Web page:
In my research of traditional Irish weddings, I discovered many interesting ideas that Mrs. Mooney might have used in planning Polly's wedding. Because Mrs. Mooney is a divorced, single mother, providing for her two children, her income is limited. Her only source of income is the money she gets from the boarding house she opened in her own home. It is explained in the novel that Polly once worked at an office but Mrs. Mooney made her stay home to entertain the guests of the boarding house; the clerks, tourists, and occasional musicians. With this information we can conclude that the money that she is able to spend on this wedding is limited. With this knowledge some of the ideas that would be considered reasonable for this wedding budged include the following:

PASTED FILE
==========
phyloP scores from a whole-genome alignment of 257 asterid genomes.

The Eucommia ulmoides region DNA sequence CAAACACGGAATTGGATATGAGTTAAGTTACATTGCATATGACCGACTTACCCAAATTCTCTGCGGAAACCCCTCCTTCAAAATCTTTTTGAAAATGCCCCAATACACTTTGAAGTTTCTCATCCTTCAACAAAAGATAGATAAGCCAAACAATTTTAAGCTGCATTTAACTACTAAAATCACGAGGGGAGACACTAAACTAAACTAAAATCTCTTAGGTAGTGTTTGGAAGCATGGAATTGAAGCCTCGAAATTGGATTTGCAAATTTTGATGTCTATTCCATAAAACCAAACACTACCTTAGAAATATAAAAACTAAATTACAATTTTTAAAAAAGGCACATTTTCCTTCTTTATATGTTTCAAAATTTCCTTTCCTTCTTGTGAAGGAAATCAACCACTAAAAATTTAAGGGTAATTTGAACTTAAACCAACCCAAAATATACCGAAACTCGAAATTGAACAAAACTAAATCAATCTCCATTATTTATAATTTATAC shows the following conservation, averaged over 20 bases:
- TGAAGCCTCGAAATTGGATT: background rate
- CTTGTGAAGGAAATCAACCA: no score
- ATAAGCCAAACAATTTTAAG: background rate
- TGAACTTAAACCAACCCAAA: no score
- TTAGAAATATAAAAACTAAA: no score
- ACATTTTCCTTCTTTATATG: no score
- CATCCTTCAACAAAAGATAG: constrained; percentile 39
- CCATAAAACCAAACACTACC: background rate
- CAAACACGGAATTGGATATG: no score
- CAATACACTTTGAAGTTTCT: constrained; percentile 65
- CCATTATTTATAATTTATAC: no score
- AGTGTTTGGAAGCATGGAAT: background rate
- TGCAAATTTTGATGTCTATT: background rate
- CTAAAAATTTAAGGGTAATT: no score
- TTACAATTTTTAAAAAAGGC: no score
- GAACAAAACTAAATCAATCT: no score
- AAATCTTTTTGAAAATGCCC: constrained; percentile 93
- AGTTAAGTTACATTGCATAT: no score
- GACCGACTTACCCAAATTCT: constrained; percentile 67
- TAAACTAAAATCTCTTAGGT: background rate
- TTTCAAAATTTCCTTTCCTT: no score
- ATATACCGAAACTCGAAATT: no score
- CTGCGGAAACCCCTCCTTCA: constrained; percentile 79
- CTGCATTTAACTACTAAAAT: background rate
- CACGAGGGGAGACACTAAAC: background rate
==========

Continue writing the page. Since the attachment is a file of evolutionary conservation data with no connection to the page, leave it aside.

Prior to the wedding the groom is to be invited to the brides house and there is to be a goose prepared to eat in honor of the groom. This particular event is called "aitin' the gander."
On the day of the wedding and the celebration reception there are a few traditional items that should be included in this special day. One item is the Bunratty Meade. The Bunratty Meade is the oldest Irish drink. This drink is said to promote virility. If a baby is conceived within nine months of marriage, it is thought to be caused from this wine.
Another is the horseshoe. This can be dame from various materials but most commonly the bride will wear a fabric horseshoe on her wrist, right side up, for good luck. Another item that is thought to bring good luck is the magic hanky. The bride carries this wherever she goes this on the day of her wedding.
The Irish people are firm believers in the supernatural such as fairies and evil spirits. This being true, make-up bells ae often a part of the couples' wedding and marriage. Make-up bells are used to keep evil spirits away, restore harmony if couples are fighting, and to remind couples of their wedding vows. During the wedding celebration these make-up bells can be...
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